Scotland’s charity workers recognised by the Queen

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Charity workers and volunteers top the list of those highlighted in the New Year's Honour's list

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5th January 2015 by Paul Cardwell 0 Comments

People who work and volunteer in Scotland's third-sector featured heavily in this year’s New Year Honours List.

Of almost 150 recipients in Scotland around 40 were recognised for their work directly with a voluntary organisation or charity and a number of others were recognised for wider charity work including fundraising.

Chief executive of Young Scot Louise MacDonald, who in 2014 was named one of the Top 30 Social CEOs in the UK by the Guardian, was awarded an OBE for her contribution and passion for improving the lives of all young people in Scotland.

She has been chief executive of the national youth agency for seven years, and prior to that had a varied career in the public sector, including specialising in youth volunteering and community enterprises.

Following her latest recognition she heaped praise on those around her.

Louise Macdonald

Louise Macdonald

I’m surprised but touched by this recognition for what I do and how I do it – it motivates me to work even harder with others to create a world where we celebrate the truth about youth

“The work I do is without question a privilege – working with brilliant colleagues united by a passion to improve the lives of all young people in Scotland,” she said.

“Being inspired by the talent, resilience, compassion, ambition and commitment of young Scots is a daily occurrence for me.

“It’s a joy to be alongside them as they seek to make meaning in the world. I’m surprised but touched by this recognition for what I do and how I do it – it motivates me to work even harder with others to create a world where we celebrate the truth about youth and love all of our young people equally.”

Also awarded an OBE was Roy Cox, the chair of Sense Scotland, who received his award for services to the deafblind.

Cox has been chairman of the Sense Scotland board of trustees for 22 years and along with his wife Liz was part of the original group of parents who canvassed for services for deafblind children in, what at the time was, the Strathclyde region in 1985.

Of his award he said: “I am flattered that I am thought worthy of such an accolade. My wife and family have also contributed so much to the growth and success of Sense Scotland and must share in any recognition.

“Our daughter Cheryl who was born deaf and blind was amongst the first to benefit from specialist education and touch signing.

“I'm very proud to have been involved from the start providing services in communication for people who would not normally have been given an opportunity to actively participate in our world.”

Roy and Liz Cox

Roy and Liz Cox

 Andy Kerr, chief executive of Sense Scotland added: “All of us at Sense Scotland were delighted to hear that our chairman, Roy Cox, had been awarded an OBE for his dedicated service to our charity and social enterprise.

“Roy and his wife were critical members of the original group of parents who set up Sense Scotland, which has grown from a small office in Dumbarton Road to an organisation that successfully supports thousands of disabled people and their families, in our projects and services, throughout Scotland.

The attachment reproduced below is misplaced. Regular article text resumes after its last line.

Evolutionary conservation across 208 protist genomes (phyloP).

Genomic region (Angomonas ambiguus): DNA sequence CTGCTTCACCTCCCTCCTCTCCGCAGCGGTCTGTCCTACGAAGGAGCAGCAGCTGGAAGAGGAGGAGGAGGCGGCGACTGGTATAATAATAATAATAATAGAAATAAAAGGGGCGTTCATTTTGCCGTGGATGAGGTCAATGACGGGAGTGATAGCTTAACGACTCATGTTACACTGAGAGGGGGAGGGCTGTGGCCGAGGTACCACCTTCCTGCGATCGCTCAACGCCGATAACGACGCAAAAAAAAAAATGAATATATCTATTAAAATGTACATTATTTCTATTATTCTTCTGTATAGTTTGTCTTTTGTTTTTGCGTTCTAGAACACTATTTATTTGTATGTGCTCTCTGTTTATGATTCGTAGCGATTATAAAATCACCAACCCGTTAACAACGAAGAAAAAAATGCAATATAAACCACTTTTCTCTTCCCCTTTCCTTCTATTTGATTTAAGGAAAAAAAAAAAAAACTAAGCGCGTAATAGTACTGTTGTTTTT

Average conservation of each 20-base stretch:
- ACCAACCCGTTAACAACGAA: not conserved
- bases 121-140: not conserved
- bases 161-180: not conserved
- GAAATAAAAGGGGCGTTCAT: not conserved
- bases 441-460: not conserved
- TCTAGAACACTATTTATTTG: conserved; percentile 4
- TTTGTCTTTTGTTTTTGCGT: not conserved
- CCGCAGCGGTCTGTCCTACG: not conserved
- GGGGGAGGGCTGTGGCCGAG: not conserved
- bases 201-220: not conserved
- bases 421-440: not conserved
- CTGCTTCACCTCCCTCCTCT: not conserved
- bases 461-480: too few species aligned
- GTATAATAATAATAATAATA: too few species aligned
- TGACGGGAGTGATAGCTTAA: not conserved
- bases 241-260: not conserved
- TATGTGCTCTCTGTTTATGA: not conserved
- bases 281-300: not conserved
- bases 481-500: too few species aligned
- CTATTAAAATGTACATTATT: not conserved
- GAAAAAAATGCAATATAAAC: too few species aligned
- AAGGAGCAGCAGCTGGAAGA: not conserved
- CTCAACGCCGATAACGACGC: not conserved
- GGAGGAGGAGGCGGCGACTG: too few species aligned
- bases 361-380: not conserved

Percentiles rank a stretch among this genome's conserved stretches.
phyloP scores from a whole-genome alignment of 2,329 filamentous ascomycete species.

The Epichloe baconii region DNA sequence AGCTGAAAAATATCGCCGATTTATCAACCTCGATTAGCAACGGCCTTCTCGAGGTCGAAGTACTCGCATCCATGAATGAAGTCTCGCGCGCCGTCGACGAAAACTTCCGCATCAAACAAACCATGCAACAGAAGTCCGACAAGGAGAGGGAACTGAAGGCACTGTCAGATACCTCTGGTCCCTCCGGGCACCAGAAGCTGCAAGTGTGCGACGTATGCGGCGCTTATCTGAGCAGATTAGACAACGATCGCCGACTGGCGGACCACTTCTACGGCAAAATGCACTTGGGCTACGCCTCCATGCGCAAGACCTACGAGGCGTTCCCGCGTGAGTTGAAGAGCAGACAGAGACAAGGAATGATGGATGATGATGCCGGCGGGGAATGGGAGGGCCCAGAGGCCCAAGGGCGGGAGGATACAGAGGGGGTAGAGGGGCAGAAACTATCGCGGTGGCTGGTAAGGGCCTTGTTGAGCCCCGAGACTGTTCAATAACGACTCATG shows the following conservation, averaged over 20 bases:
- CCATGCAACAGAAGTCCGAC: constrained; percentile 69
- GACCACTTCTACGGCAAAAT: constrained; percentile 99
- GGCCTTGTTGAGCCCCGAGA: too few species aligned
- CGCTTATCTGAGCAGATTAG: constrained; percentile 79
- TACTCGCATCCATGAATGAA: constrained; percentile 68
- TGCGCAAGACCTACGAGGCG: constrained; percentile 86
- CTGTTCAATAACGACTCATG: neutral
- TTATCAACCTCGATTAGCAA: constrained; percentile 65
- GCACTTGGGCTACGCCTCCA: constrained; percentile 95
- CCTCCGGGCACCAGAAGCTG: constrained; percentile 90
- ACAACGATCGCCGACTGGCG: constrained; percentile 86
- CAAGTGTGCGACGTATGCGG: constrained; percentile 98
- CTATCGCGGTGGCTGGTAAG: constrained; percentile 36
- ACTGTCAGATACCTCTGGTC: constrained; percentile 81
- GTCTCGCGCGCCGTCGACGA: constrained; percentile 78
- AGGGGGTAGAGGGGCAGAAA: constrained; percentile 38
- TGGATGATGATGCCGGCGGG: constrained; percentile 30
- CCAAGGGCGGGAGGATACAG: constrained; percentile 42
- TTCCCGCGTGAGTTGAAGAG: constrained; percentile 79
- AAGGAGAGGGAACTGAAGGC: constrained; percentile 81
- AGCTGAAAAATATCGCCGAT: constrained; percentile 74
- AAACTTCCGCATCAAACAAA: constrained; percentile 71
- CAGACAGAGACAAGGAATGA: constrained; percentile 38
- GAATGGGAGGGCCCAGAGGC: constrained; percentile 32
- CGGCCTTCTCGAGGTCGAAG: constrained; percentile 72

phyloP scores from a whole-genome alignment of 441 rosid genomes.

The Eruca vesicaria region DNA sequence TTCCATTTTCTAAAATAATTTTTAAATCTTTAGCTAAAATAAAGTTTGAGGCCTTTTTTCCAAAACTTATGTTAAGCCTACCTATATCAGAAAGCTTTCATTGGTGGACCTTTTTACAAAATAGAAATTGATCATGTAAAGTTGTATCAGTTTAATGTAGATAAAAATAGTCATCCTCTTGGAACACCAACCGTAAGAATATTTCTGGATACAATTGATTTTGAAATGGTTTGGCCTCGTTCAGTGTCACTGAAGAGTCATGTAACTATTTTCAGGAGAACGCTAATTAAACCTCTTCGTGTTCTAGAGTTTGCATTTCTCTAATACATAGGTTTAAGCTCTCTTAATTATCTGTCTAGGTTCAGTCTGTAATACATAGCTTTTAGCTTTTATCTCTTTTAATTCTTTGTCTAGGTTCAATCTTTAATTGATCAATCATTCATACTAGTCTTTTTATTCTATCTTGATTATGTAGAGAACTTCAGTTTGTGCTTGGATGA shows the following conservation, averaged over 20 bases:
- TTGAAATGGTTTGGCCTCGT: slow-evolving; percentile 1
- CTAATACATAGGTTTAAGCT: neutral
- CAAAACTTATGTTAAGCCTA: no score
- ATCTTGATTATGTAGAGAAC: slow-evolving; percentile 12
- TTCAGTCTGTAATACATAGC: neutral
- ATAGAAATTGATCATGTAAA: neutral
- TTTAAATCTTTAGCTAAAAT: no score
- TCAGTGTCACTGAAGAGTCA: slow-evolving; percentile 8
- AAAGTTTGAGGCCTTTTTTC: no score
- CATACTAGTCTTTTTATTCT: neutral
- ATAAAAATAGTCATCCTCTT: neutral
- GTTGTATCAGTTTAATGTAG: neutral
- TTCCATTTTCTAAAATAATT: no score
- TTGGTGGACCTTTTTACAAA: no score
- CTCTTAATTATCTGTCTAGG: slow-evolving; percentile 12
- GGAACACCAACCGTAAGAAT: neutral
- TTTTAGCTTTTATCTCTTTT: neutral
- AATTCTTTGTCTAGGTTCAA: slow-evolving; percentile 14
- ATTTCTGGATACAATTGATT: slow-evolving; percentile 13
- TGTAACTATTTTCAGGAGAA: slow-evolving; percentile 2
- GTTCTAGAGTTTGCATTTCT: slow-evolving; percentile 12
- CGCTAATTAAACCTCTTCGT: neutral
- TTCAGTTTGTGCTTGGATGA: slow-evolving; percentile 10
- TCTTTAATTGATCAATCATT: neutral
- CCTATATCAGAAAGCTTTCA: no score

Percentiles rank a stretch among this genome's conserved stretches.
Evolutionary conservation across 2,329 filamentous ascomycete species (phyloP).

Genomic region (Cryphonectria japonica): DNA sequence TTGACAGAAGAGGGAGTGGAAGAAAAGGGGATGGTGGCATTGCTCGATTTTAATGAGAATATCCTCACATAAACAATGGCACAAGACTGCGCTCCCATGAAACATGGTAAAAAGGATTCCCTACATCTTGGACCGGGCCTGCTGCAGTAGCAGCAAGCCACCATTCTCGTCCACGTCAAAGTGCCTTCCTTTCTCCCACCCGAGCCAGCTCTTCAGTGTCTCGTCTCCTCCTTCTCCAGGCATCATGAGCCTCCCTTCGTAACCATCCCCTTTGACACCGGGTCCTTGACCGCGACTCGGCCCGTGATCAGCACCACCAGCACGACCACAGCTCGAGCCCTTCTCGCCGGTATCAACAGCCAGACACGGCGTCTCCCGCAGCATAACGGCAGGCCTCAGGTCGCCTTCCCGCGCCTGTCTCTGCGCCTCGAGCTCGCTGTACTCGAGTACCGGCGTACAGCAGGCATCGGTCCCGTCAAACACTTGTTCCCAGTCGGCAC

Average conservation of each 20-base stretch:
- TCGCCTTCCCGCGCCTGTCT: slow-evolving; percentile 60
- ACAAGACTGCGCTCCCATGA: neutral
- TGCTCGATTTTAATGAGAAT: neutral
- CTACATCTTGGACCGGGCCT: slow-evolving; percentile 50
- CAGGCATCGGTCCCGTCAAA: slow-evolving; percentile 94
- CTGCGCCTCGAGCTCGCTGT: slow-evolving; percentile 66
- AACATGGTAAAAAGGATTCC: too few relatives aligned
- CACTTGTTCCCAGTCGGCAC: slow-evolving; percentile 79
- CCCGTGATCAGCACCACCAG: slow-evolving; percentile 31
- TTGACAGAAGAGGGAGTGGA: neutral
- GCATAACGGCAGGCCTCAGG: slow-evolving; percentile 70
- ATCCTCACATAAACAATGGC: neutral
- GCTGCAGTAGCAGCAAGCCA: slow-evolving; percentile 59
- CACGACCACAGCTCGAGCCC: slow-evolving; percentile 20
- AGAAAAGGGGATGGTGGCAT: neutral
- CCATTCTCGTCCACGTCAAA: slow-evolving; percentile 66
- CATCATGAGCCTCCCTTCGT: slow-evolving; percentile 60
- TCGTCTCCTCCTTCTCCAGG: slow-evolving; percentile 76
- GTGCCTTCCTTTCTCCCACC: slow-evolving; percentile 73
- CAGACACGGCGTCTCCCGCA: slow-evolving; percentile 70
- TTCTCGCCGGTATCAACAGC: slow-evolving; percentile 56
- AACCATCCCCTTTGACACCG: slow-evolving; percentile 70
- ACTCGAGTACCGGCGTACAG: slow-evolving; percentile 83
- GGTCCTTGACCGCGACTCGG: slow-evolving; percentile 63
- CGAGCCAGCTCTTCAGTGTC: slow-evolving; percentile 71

“It is particularly joyous for us to join Roy in celebrating his award at this time as we enter into 2015, the year in which we mark our 30th Anniversary and look forward to building upon those strong founding values that remain at the core of our service”

Allan Bantick the former chair of Scottish Wildlife Trust, received an OBE for services to conservation. 

Chairman of the Scottish Wildlife Trust, Robin Harper, said: “Allan Bantick made a terrific job of chairing the board for the last six years. His dedication to the trust was universally acknowledged as being above and beyond the call of duty. He is extremely worthy of an OBE and will be a continued champion for wildlife in Scotland.”

Also awarded an OBE was Ann Houston, the former chief executive of Children 1st.

Houston retired last year following a career spanning four decades, playing a prominent role in promoting the rights and needs of vulnerable children and young people in Scotland.

Alison Todd, chief executive of Children 1st said: “We are absolutely delighted that Anne’s contribution  to children and families in Scotland has been recognised in this way. Influencing public policy and decisions to ensure a happy, healthy, safe and secure childhood for all is of the highest importance to Children 1st, and during her time as chief executive Anne made sure listening to and learning from children and families was integral to this work, a legacy that we are committed to building on.” 

The majority of sector workers to be recognised were awarded MBEs and British Empire Medals.

Denis Curran, whose speech to the Scottish Parliament Welfare Reform Committee became a viral hit on YouTube, received an MBE for his services to charity and the homeless in Glasgow through his work as chair of Loaves and Fishes.

Chairman of the Royal British Legion Scotland Robert Allan, chief executive of St Columba’s Hospice Margaret Dunbar, chair of mental healthcare charity Voices of Experience Joyce Mouriki, and chief executive of respite carer Leuchie House Mairi O’Keefe were some of the other high-profile members of the sector to be awarded MBEs.